“Remember, the best thing you can do for your ministry is build a godly family; and the best thing you can do for your family is build a ministry that glorifies God. Home and ministry are friends, not enemies; and it’s your job to keep it that way.” – Warren Wiersbe
It’s matter of fact, cut and dried with guys like Warren Wiersbe. I love his wisdom. I recently read his book called On Being A Servant Of God. He spoke of making sure home and ministry aren’t enemies.
Pastors and church leaders come to the role as an everyday person – with a calling – but with obligations to create a faithful family and household as well as serve in ministry. Indeed, it’s part of scriptural qualifications of such leaders (1 Timothy 3:1-13)
He must manage his own family well, having children who respect and obey him. For if a man cannot manage his own household, how can he take care of God’s church? 1 Timothy 3:4-5
If your home life is out of whack, your ministry will suffer and if your ministry is too busy, you will bring chaos and stress to the home. It’s your job to help keep a heartbeat in your home for the things of God. It not always easy, but home and ministry can be friends. They must work together to help accomplish both a faithful household and a successful ministry. Here are seven thoughts to consider:
Minister With Your Family
As often as possible and fitting, involve your family in ministry with you. Take your spouse or the whole family with you as you attend a conference or event. Take your kids along as you stop by to visit someone who would welcome kids. Serve together in ministry for special events (for which you may or may not be directly responsible). I have memories of my brothers and I helping my dad deliver Christmas meals the Saturday before Christmas. I also have memories of going to a nursing home with my dad when he was leading a service or visiting with people. Another memory I have is taking some bus trips with my dad and whole family when he was driving for special events at our church. [Read: five ways to involve your kids in ministry with you]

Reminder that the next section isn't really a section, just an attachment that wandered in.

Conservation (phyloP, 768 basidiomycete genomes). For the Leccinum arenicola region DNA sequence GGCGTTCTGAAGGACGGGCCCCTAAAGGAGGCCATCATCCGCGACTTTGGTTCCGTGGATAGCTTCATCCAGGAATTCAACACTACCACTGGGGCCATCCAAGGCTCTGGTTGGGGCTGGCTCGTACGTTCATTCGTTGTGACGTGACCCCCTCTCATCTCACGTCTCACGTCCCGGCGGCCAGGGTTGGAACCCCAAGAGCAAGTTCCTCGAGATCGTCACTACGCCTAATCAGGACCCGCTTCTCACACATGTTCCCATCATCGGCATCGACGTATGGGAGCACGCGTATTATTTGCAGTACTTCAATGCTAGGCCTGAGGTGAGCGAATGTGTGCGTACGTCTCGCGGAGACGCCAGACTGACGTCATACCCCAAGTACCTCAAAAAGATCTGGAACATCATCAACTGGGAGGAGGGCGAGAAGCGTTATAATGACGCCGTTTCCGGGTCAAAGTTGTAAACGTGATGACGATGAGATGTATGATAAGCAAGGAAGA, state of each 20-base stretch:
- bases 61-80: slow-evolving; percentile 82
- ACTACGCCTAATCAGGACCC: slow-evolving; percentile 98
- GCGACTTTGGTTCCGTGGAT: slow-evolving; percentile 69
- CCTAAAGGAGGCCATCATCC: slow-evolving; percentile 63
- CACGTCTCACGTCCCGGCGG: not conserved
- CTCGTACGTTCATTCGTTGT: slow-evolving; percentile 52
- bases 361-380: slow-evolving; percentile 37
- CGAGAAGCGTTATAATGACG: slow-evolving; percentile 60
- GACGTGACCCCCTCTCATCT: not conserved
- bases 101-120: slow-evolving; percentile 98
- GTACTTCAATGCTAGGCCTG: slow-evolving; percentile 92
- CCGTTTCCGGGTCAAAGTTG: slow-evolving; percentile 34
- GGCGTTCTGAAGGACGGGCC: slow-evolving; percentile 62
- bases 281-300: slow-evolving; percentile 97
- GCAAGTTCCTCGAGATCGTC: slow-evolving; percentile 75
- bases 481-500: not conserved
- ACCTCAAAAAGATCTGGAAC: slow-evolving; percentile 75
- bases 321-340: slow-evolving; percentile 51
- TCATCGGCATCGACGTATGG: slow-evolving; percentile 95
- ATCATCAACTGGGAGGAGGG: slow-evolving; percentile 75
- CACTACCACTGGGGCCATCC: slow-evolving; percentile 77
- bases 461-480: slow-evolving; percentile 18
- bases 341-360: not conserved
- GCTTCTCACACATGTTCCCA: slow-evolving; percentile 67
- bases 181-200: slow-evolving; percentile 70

Think Harmony Not Balance
It’s a fact of life: ministry is not 9-5. There are times you work at night. There are weekends you are gone. I have learned you will become really frustrated if you think you can truly have the calendar balanced out each and every week. It changes, it’s fluid. Instead of thinking even balance between the two, think harmony. After a heavy ministry season, schedule intentional time away with your family. Take a day or evening or more to be totally at home, working on the project list, scheduling fun time, etc.
Build Strong Systems
One of the best ways to ensure that you will be able to maintain both a ministry and a household is to build strong systems. I once heard systems defined as anything that Saves You Stress, Time, Energy and Money. Figure out your ministry systems, your style of work, your delegation, your team, your communication, your deadlines, your processes. This will help you schedule your time accordingly and will help spread the burden of the load to others on your team. Get your home systems – how you will accomplish chores, who will take care of certain duties, cooking and menu schedule, paying bills, syncing apps, etc. These little systems will allow you to maximize your time and accomplishments in both settings.